'There There' weaves a powerful tale of contemporary urban Native Americans
Orange's debut novel follows 12 indigenous people living in Oakland, Calif., all wrestling with the effects of their heritage on their daily experiences.
With his debut novel, There There, Tommy Orange interjects a voice that has been missing from the literary conversation
How do we know it has been missing? Here’s a test: If asked to recall the image on an Indian Head nickel, we would reasonably expect that most people could picture the stoic, silent chief staring off to the side. Many would be able to remember the Indian Head test pattern that was widely broadcast each night on American televisions up through the 1970s.
But if asked to picture the lives of contemporary urban Native Americans, might not many readers draw a complete blank? This blindness exists despite the fact that 70 percent of America’s indigenous people now live, not on reservations, but in the cities.
It is this void, this lack of cultural awareness that Orange seeks to fill.
A member of the Cheyenne and Arapaho nations with a master’s degree from the Institute of American Indian Arts, Orange crafts a tale about the interwoven lives of 12 indigenous people living in Oakland, Calif. Each lives a very contemporary American life while wrestling with the effects that their heritage imposes upon their daily experiences.
Orange borrows the title of the book from an observation Gertrude Stein once made about Oakland: “There is no there there.” He begins with a searing prologue, a fact-based record that will be unfamiliar to many. In these nine pages, Orange does a reality check on American history, sharing the true accounts of massacres and beheadings, of cultural annihilation and appropriation (sports team mascots, anyone?).
He confronts the sanitized narrative that depicts Indians as the anonymous figures slaughtered by John Wayne in his popular films. He brings to American literature characters that are more realistic though less familiar than the crazy (again, silent) Indian in the classic book “One Flew Over the Cuckoo’s Nest.”
And while some readers routinely skip over prologues, to do so this time would be a disservice to the experience of reading “There There.” These pages provide a context for the stories that follow, stories that give voices to members of the First Nations. Each life provides a different perspective of what it means to be an Indian in the 21st century.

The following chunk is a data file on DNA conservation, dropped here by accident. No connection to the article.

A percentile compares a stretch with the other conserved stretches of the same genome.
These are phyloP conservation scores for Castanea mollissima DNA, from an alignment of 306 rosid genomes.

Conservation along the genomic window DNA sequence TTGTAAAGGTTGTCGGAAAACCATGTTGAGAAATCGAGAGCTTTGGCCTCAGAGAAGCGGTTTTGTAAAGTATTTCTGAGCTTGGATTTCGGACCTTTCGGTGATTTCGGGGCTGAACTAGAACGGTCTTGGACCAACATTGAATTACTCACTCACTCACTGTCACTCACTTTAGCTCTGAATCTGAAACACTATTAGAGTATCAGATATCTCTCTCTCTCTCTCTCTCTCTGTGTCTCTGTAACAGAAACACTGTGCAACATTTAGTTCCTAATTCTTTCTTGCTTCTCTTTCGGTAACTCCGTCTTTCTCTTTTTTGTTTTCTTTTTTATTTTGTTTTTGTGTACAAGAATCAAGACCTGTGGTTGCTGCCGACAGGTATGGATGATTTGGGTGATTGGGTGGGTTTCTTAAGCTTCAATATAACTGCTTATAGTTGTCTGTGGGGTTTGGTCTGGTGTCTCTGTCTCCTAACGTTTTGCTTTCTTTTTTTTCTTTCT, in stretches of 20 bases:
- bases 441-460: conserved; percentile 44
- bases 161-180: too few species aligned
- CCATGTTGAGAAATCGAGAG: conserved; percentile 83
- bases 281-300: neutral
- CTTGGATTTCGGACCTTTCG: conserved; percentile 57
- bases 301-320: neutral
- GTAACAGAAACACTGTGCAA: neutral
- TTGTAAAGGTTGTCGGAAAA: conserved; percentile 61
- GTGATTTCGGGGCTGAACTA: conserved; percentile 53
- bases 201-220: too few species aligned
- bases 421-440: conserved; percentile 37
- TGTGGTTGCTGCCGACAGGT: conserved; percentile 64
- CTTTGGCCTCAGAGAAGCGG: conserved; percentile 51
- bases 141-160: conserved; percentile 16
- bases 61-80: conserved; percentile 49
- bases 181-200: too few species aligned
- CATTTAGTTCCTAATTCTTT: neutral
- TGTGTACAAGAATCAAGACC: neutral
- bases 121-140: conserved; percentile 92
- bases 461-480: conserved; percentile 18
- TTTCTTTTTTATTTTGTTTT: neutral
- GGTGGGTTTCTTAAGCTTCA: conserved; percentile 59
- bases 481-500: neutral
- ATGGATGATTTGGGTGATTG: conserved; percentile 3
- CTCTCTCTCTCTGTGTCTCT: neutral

There are the sisters, Opal Viola Victoria Bear Shield and Jacquie Red Feather. Their adult lives continue to be shaped by their childhood experiences as members of the Indian tribes who, accompanying their mother, occupied Alcatraz Island in the late 1960s (another chapter of American history left out of most accounts.)
There is Orvil, the boy who secretly dresses in the Indian regalia he found hidden away at his grandmother’s house and learns native dances from watching YouTube videos. He takes pride in his talent as a dancer and struggles to understand why the adults around him say, “it is too risky to do anything Indian.”
And also Edwin. Raised by his white mother who has little information to share about his father other than a name, Edwin yearns to know his heritage. He identifies as an Indian while keenly aware that he is half white. His mother’s politically correct terminology frustrates him. Turning to the “tribe” that he does know, he takes control of his label: “I use Native, that’s what other Native people on Facebook use.”
The 12 tales unfold and overlap as each of Orange’s characters prepares for the Big Oakland Powwow to be held at the Oakland Coliseum. Halfway through the book, Orange pauses to include an Interlude. Like the Prologue, it provides context. He describes the current interpretation of the traditional powwows and its importance to people too often viewed as anonymous, en masse. Orange shares the many reasons Indians attend, whether to feel a sense of identity or simply to make some money selling their jewelry.
“We made powwows because we needed a place to be together,” he writes.
Resuming their stories, Orange brings them all together, including Tony Loneman. With his distinct facial features and impaired abilities, Tony is shaped forever by his mother’s drinking. Fetal alcohol syndrome, prevalent in many indigenous communities, is as much a part of his identity as his Cheyenne blood. Tony has his own reasons for attending the powwow, ones that take the story in a direction that is as contemporary, tragic, and American as a breaking news alert.
That might be the point. In this tremendously diverse country, is it not our shared experiences that make us American? Orange simply makes the conversation more authentic.